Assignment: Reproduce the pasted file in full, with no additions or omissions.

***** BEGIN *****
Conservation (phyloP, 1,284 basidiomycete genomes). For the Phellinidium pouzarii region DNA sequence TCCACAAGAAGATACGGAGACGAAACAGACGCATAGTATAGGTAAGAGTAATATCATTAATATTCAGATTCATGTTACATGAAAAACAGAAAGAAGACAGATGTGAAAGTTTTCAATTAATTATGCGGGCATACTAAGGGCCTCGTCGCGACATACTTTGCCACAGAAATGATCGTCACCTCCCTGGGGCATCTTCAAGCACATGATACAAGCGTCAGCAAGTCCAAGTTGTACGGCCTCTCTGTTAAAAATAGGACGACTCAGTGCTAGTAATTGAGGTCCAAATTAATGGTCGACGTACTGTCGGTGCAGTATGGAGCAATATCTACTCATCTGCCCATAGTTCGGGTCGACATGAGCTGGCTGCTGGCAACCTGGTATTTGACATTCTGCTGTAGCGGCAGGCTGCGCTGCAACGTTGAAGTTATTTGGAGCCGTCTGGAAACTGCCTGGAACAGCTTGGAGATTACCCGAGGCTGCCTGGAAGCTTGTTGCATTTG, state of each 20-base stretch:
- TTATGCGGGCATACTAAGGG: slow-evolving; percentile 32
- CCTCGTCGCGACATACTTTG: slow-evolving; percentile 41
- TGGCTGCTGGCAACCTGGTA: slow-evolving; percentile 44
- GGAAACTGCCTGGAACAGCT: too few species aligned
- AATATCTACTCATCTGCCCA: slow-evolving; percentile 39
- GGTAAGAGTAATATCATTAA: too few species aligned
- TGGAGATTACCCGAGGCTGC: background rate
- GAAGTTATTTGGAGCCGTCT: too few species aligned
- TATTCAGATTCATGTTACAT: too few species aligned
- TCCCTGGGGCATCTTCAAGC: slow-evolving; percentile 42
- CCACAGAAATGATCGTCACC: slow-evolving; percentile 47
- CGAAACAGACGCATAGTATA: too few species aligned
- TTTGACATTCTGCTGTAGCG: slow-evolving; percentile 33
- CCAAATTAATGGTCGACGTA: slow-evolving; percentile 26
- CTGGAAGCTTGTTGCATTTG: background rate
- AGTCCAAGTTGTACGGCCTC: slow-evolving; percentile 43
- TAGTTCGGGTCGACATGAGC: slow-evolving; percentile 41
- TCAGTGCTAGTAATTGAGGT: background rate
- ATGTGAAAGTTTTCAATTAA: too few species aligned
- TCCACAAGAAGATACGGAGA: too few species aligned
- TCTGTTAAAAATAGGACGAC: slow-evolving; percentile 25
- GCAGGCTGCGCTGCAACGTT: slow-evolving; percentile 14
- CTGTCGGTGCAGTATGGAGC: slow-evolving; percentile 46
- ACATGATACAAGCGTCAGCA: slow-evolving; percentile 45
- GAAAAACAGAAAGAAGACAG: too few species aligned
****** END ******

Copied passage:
Conservation (phyloP, 1,284 basidiomycete genomes). For the Phellinidium pouzarii region DNA sequence TCCACAAGAAGATACGGAGACGAAACAGACGCATAGTATAGGTAAGAGTAATATCATTAATATTCAGATTCATGTTACATGAAAAACAGAAAGAAGACAGATGTGAAAGTTTTCAATTAATTATGCGGGCATACTAAGGGCCTCGTCGCGACATACTTTGCCACAGAAATGATCGTCACCTCCCTGGGGCATCTTCAAGCACATGATACAAGCGTCAGCAAGTCCAAGTTGTACGGCCTCTCTGTTAAAAATAGGACGACTCAGTGCTAGTAATTGAGGTCCAAATTAATGGTCGACGTACTGTCGGTGCAGTATGGAGCAATATCTACTCATCTGCCCATAGTTCGGGTCGACATGAGCTGGCTGCTGGCAACCTGGTATTTGACATTCTGCTGTAGCGGCAGGCTGCGCTGCAACGTTGAAGTTATTTGGAGCCGTCTGGAAACTGCCTGGAACAGCTTGGAGATTACCCGAGGCTGCCTGGAAGCTTGTTGCATTTG, state of each 20-base stretch:
- TTATGCGGGCATACTAAGGG: slow-evolving; percentile 32
- CCTCGTCGCGACATACTTTG: slow-evolving; percentile 41
- TGGCTGCTGGCAACCTGGTA: slow-evolving; percentile 44
- GGAAACTGCCTGGAACAGCT: too few species aligned
- AATATCTACTCATCTGCCCA: slow-evolving; percentile 39
- GGTAAGAGTAATATCATTAA: too few species aligned
- TGGAGATTACCCGAGGCTGC: background rate
- GAAGTTATTTGGAGCCGTCT: too few species aligned
- TATTCAGATTCATGTTACAT: too few species aligned
- TCCCTGGGGCATCTTCAAGC: slow-evolving; percentile 42
- CCACAGAAATGATCGTCACC: slow-evolving; percentile 47
- CGAAACAGACGCATAGTATA: too few species aligned
- TTTGACATTCTGCTGTAGCG: slow-evolving; percentile 33
- CCAAATTAATGGTCGACGTA: slow-evolving; percentile 26
- CTGGAAGCTTGTTGCATTTG: background rate
- AGTCCAAGTTGTACGGCCTC: slow-evolving; percentile 43
- TAGTTCGGGTCGACATGAGC: slow-evolving; percentile 41
- TCAGTGCTAGTAATTGAGGT: background rate
- ATGTGAAAGTTTTCAATTAA: too few species aligned
- TCCACAAGAAGATACGGAGA: too few species aligned
- TCTGTTAAAAATAGGACGAC: slow-evolving; percentile 25
- GCAGGCTGCGCTGCAACGTT: slow-evolving; percentile 14
- CTGTCGGTGCAGTATGGAGC: slow-evolving; percentile 46
- ACATGATACAAGCGTCAGCA: slow-evolving; percentile 45
- GAAAAACAGAAAGAAGACAG: too few species aligned